I went to a Songshop recently, put on by the Songwriters Association of Canada where there were a number of songwriters baring their souls and their songs all in the hopes of improving their craft. Sometimes as an observer it is much more obvious where the problems lie within a song…but when you’re the writer you can’t see the forest for the trees (ugh! sorry, little cliché there 🙂 One of the workshop leaders talked about hearing someone, who wasn’t a songwriter by the way, say that the highest note of the song had to be in the chorus! Is that true? Of course not…but he’d obviously made that decision after hearing songs for years and years. Defining a melody and how a great one works, will NEVER be that simple!
We get caught up sometimes in finding a neat little groove and getting those lyrics perfect, or having that lead guitar pop in at just the right moment…that we often neglect what may be the one thing that we might want people to most remember about the song! Think about all of those “great” songs that you listened to growing up…how often is the lead guitar riff the only thing you remember? While a memorable guitar riff such as Eric Clapton‘s first version of “Layla” (Derek and the Dominos) can stand out from everything else…for the most part, it isn’t going to carry the whole song!
The most difficult part, I think, about writing a melody, is keeping it simple AND unique at the same time! Why is simplicity important? Because MOST listeners out there will probably only remember the song in bits and pieces after the first listen. Test this out on somebody…play them a song of yours they’ve never heard before, and then afterwards, ask them to repeat something about it. Don’t tell them you’re going to do this beforehand, that would be cheating! What do they come up with? Melody? A line? A guitar riff? What a cool test, eh?
Let’s take a look at a couple of contemporary hit songs…I’m going to focus on Pop/Rock for the time being. Joan Osborne had a hit with the song “One Of Us”. Think about the first line of the chorus…”What if God was one of us?” The first three notes are about as simple as you can get…(F#, G#, A in the actual key) same length, major scale…you could find that same set of three notes in a thousand other songs somewhere. On their own, what they do is ascend (rise) to the most central theme of the song…God. And the word “God” is the highest note (okay, maybe that non-songwriter had a point!) But the next four notes really help to reinforce that melodic hook…C# C# D E. So simple and powerful. Now look at the whole chorus…that series of 7 notes is repeated all the way through except for the last line. So the melody is not only simple, it is repeated and reinforced throughout the chorus. And of course, lyrically, it has a powerful message!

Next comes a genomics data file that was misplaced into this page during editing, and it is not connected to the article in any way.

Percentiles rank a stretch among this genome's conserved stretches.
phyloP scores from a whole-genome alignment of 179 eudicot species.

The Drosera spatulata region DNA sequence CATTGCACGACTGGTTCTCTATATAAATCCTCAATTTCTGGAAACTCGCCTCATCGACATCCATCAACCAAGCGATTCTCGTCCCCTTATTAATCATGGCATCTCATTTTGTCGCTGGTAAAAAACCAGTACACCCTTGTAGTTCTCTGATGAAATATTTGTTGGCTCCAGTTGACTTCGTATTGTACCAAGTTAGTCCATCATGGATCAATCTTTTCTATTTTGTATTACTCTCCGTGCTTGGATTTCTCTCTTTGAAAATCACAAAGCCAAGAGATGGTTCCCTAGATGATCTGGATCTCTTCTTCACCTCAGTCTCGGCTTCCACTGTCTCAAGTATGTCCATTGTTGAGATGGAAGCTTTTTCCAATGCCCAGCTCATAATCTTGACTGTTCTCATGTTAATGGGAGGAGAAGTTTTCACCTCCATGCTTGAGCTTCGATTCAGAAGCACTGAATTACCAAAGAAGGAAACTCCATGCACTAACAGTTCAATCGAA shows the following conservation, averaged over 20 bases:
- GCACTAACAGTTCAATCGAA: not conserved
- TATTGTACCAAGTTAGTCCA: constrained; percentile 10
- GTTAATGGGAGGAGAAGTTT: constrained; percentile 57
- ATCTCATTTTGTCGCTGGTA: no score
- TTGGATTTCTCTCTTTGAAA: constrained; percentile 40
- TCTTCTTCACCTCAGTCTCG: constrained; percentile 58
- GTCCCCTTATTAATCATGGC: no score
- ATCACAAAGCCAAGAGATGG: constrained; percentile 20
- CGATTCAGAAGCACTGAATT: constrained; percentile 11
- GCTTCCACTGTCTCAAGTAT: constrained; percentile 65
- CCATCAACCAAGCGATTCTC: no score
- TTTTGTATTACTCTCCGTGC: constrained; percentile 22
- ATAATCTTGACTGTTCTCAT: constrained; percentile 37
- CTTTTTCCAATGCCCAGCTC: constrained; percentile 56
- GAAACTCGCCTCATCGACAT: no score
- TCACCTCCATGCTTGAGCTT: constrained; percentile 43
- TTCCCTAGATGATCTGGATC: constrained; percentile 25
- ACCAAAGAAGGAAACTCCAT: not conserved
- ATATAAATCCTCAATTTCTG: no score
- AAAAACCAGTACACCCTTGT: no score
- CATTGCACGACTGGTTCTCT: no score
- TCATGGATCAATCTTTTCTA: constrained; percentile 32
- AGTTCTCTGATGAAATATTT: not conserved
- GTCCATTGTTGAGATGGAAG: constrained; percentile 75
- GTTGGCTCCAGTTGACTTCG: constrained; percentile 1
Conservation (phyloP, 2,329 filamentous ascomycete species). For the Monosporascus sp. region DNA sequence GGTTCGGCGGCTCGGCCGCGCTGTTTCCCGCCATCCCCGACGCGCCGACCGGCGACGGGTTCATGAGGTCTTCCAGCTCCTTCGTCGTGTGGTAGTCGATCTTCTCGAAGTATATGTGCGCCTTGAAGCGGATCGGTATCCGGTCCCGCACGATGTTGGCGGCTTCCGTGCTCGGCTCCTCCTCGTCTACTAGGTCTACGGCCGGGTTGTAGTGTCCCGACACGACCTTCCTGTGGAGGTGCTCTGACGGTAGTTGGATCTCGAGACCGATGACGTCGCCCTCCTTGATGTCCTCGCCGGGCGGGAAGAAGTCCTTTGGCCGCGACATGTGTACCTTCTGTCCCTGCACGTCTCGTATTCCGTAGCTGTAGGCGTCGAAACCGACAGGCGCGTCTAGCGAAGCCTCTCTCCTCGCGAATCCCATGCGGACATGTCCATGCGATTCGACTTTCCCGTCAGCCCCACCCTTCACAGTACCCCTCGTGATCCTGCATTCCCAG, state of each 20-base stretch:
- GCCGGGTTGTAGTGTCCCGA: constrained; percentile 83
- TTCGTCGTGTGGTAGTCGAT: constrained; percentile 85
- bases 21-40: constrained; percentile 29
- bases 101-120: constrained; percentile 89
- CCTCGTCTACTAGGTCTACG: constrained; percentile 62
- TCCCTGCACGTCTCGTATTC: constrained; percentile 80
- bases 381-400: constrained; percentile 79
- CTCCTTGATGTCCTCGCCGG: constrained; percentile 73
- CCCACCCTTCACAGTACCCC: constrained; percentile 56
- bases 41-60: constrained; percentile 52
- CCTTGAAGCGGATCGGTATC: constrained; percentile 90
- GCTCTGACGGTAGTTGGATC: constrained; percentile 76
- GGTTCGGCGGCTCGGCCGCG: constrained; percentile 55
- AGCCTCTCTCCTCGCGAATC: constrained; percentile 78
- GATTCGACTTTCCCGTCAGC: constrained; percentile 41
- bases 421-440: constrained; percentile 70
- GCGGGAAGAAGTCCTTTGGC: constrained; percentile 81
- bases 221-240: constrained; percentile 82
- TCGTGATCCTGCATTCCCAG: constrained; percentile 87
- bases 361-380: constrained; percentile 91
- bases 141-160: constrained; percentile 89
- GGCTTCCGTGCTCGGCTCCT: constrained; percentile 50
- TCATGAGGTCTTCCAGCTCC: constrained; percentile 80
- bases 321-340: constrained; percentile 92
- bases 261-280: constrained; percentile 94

Let’s take a look at another contemporary song…”If It Makes You Happy” by Sheryl Crowe. This is another example of a very simple melodic line in the chorus, but sung with such power! I teach this song to some of my guitar students…as soon as I sing that line, they know the song! When she goes from the first D up a whole octave in the first line, there’s the whole song right there! And look at the notes, very simple and straightforward (If D it D Makes D*octave You B Hap A py B!).
Let me tell you a little secret…your listeners, unless they are musical masters or jazz enthusiasts, do not have complex listening skills! As I said earlier, they will collect bits and pieces of a song, but won’t grasp the whole thing on the first listen. So it’s important for you to get their attention with shorter, simpler lines of melody, reinforced with great lyrics of course! If you look at Sheryl Crowes’ song again…the first melodic part is repeated…so it’s broken down into four lines in the chorus:
If it makes you happy D D D* B A B *up an octave
It can’t be that bad D G G G B A G A
If it makes you happy D D D B A B
Why the hell are you so sad? G E G E G G B
And although she doesn’t do it the first time it’s sung…the chorus is repeated twice after every verse! Again, she really reinforces that musical hook. Her performance is another very important element…think about how she sings it…it’s balsy, not pretty, which is her style certainly. But it makes you want to shout it, rather than sing it!
In listening to some demos recently, another point came to mind. There’s a real need for “flow” in your melody…it has to move seamlessly and effortlessly from one line to the next. One demo especially stood out as having far too many “blank” spaces or pauses…it lost something and had little impact as a result. This does not mean that your melody shouldn’t have any pauses in it at all…you’ve gotta breathe! But if you ARE running out of breath when you sing it, that’s a pretty good sign that it’s much too full. And if it feels like it’s dragging, the opposite is probably true…you’re not doing enough!
So now it sounds like I’ve told you two contradictory things…keep the lines shorter and simpler, and make sure there’s a flow…well, they really do compliment each other. Look at the two examples I’ve shown you again…and then examine your own!